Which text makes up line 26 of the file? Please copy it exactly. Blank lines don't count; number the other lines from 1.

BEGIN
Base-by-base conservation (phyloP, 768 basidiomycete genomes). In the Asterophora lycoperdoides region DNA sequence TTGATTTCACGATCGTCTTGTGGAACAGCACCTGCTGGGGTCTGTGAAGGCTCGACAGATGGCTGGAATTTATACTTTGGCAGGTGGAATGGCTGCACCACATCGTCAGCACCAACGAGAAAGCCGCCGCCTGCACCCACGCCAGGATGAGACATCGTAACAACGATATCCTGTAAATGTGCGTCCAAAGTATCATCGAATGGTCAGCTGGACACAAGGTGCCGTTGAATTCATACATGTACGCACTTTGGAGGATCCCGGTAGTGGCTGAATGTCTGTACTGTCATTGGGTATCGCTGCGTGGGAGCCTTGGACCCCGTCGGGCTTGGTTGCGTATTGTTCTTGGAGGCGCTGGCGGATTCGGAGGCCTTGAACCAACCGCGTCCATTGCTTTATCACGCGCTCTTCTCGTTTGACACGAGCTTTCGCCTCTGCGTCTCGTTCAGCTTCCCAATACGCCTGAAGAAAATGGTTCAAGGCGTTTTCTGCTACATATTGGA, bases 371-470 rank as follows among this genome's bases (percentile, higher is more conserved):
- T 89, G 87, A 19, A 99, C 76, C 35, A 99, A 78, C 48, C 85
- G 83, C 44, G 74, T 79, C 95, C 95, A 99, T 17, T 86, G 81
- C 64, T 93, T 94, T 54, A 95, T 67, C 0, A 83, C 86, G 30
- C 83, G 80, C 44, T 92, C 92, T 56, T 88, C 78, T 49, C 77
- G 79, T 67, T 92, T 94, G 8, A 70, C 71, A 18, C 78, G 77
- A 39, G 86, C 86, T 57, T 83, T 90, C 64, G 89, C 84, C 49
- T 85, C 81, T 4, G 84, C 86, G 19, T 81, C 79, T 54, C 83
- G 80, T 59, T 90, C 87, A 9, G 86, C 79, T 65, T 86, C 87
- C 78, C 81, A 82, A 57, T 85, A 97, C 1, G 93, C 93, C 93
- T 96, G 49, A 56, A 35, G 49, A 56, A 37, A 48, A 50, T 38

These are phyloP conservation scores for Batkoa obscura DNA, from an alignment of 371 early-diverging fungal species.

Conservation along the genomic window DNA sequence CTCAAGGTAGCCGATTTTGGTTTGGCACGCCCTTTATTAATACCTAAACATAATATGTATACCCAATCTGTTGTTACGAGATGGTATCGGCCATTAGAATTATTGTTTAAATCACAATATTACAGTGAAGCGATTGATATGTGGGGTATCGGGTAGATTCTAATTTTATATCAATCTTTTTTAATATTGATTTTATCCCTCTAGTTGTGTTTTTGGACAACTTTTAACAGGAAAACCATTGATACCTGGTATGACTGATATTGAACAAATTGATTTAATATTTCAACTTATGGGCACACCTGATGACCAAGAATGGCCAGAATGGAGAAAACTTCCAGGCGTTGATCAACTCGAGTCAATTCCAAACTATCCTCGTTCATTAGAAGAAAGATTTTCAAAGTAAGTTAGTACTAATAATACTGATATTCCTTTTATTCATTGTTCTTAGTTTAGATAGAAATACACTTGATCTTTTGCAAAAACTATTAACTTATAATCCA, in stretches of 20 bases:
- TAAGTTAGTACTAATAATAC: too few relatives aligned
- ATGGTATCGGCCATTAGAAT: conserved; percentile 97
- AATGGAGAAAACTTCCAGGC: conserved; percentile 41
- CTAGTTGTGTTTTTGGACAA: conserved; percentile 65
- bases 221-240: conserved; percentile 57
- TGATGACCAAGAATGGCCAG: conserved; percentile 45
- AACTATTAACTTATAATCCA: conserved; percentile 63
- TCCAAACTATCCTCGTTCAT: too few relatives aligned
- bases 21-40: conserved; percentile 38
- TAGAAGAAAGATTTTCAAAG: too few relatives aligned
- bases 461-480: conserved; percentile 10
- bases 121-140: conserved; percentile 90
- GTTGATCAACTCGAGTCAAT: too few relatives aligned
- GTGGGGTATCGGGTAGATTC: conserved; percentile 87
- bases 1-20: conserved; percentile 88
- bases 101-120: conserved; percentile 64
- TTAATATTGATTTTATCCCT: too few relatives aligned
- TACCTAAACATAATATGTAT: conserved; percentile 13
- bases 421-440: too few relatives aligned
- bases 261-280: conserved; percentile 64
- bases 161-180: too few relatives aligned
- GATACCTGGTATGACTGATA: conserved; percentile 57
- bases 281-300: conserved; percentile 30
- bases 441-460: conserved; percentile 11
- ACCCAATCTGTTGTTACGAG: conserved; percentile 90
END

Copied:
- GTTGATCAACTCGAGTCAAT: too few relatives aligned